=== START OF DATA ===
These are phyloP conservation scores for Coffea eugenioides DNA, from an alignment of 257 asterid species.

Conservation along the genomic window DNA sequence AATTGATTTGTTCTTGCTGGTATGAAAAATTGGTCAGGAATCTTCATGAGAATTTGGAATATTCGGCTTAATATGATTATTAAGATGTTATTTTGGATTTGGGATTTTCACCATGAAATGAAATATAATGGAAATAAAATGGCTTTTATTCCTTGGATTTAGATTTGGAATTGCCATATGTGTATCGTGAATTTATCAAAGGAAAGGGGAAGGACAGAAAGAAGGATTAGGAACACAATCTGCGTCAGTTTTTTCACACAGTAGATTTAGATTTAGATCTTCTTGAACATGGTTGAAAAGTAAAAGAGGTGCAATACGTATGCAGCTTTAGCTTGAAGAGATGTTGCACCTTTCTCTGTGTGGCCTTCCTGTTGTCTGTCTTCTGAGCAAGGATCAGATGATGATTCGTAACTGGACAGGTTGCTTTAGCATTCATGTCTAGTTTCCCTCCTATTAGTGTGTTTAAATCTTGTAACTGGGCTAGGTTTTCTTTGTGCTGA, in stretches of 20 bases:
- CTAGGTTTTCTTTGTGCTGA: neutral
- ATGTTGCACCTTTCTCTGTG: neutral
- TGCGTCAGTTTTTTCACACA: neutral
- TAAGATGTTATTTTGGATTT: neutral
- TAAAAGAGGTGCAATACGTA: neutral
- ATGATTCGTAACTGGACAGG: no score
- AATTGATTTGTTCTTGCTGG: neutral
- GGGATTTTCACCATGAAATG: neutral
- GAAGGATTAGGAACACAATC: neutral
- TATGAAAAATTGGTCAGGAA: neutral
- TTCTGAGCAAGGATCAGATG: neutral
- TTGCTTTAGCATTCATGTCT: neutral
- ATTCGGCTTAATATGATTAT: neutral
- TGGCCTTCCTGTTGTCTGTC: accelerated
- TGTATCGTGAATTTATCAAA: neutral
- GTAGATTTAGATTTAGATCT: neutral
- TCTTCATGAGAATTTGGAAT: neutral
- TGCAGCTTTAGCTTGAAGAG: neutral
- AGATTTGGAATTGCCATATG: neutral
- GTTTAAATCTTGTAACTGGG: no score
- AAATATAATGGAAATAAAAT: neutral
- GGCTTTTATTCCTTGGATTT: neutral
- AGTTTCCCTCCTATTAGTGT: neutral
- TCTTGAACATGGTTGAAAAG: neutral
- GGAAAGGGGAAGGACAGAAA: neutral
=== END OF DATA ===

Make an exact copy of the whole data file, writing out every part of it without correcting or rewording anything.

These are phyloP conservation scores for Coffea eugenioides DNA, from an alignment of 257 asterid species.

Conservation along the genomic window DNA sequence AATTGATTTGTTCTTGCTGGTATGAAAAATTGGTCAGGAATCTTCATGAGAATTTGGAATATTCGGCTTAATATGATTATTAAGATGTTATTTTGGATTTGGGATTTTCACCATGAAATGAAATATAATGGAAATAAAATGGCTTTTATTCCTTGGATTTAGATTTGGAATTGCCATATGTGTATCGTGAATTTATCAAAGGAAAGGGGAAGGACAGAAAGAAGGATTAGGAACACAATCTGCGTCAGTTTTTTCACACAGTAGATTTAGATTTAGATCTTCTTGAACATGGTTGAAAAGTAAAAGAGGTGCAATACGTATGCAGCTTTAGCTTGAAGAGATGTTGCACCTTTCTCTGTGTGGCCTTCCTGTTGTCTGTCTTCTGAGCAAGGATCAGATGATGATTCGTAACTGGACAGGTTGCTTTAGCATTCATGTCTAGTTTCCCTCCTATTAGTGTGTTTAAATCTTGTAACTGGGCTAGGTTTTCTTTGTGCTGA, in stretches of 20 bases:
- CTAGGTTTTCTTTGTGCTGA: neutral
- ATGTTGCACCTTTCTCTGTG: neutral
- TGCGTCAGTTTTTTCACACA: neutral
- TAAGATGTTATTTTGGATTT: neutral
- TAAAAGAGGTGCAATACGTA: neutral
- ATGATTCGTAACTGGACAGG: no score
- AATTGATTTGTTCTTGCTGG: neutral
- GGGATTTTCACCATGAAATG: neutral
- GAAGGATTAGGAACACAATC: neutral
- TATGAAAAATTGGTCAGGAA: neutral
- TTCTGAGCAAGGATCAGATG: neutral
- TTGCTTTAGCATTCATGTCT: neutral
- ATTCGGCTTAATATGATTAT: neutral
- TGGCCTTCCTGTTGTCTGTC: accelerated
- TGTATCGTGAATTTATCAAA: neutral
- GTAGATTTAGATTTAGATCT: neutral
- TCTTCATGAGAATTTGGAAT: neutral
- TGCAGCTTTAGCTTGAAGAG: neutral
- AGATTTGGAATTGCCATATG: neutral
- GTTTAAATCTTGTAACTGGG: no score
- AAATATAATGGAAATAAAAT: neutral
- GGCTTTTATTCCTTGGATTT: neutral
- AGTTTCCCTCCTATTAGTGT: neutral
- TCTTGAACATGGTTGAAAAG: neutral
- GGAAAGGGGAAGGACAGAAA: neutral